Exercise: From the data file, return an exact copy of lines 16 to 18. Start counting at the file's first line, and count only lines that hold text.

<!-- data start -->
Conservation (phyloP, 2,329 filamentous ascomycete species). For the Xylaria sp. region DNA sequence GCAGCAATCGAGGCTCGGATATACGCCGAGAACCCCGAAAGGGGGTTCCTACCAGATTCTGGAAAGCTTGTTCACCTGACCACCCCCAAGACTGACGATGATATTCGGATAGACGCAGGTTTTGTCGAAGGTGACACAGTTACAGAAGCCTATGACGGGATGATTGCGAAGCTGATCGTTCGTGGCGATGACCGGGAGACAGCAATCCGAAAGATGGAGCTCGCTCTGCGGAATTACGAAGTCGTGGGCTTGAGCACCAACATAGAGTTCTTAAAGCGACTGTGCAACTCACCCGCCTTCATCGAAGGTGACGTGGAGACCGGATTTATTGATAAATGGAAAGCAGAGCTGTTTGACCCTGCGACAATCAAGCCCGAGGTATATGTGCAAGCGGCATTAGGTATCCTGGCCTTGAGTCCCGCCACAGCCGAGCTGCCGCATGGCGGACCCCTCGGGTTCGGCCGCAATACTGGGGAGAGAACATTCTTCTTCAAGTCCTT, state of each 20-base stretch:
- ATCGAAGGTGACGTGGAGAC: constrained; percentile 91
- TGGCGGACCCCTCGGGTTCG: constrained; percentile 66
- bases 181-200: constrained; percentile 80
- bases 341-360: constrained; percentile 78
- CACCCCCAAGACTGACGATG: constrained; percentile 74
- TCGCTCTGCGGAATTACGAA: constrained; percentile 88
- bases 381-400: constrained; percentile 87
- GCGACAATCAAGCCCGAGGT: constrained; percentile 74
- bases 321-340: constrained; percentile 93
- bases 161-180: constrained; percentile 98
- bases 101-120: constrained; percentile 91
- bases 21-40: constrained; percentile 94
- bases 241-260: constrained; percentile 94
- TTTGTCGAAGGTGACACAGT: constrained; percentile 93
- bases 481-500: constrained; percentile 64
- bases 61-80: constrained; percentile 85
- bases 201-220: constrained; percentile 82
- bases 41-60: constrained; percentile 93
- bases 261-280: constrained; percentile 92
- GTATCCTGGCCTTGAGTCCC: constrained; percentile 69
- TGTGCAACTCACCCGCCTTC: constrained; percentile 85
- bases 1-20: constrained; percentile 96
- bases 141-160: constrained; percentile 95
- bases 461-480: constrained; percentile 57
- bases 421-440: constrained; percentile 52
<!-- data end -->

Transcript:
- bases 481-500: constrained; percentile 64
- bases 61-80: constrained; percentile 85
- bases 201-220: constrained; percentile 82